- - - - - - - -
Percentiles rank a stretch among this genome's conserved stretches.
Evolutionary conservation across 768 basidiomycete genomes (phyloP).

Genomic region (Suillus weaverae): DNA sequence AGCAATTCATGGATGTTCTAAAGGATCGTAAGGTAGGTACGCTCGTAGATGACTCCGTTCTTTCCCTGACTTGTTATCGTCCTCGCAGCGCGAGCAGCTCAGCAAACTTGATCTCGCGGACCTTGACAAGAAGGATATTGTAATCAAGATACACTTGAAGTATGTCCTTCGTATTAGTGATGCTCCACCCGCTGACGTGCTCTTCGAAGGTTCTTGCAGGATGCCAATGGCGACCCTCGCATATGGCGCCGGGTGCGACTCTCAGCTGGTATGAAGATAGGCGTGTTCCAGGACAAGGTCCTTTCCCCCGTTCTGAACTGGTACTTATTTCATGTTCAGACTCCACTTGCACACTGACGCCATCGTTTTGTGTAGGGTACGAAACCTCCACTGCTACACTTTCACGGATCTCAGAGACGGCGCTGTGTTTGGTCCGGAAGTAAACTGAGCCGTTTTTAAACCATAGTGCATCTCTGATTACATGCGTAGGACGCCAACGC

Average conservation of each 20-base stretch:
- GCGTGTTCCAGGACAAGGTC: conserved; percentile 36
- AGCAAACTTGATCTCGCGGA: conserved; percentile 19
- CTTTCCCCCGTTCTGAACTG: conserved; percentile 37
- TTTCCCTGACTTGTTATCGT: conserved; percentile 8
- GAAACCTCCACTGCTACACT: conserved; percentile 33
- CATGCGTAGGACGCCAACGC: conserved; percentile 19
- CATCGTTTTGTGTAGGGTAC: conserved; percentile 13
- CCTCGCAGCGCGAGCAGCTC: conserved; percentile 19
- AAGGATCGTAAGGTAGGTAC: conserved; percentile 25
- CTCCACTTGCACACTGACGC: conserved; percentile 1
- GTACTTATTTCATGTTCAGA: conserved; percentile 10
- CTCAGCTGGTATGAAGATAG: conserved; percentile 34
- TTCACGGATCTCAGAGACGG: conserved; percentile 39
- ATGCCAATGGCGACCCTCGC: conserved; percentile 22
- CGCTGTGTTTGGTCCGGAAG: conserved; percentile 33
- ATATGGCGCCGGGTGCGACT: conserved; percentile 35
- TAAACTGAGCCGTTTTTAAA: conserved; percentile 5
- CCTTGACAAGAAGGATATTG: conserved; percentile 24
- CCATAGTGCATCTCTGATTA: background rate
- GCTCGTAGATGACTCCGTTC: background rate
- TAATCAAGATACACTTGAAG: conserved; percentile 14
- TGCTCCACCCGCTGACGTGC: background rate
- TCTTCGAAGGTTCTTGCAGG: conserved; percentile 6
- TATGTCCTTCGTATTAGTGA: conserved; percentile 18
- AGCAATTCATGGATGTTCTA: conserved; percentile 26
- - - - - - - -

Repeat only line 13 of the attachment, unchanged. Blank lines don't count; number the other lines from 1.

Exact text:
- AAGGATCGTAAGGTAGGTAC: conserved; percentile 25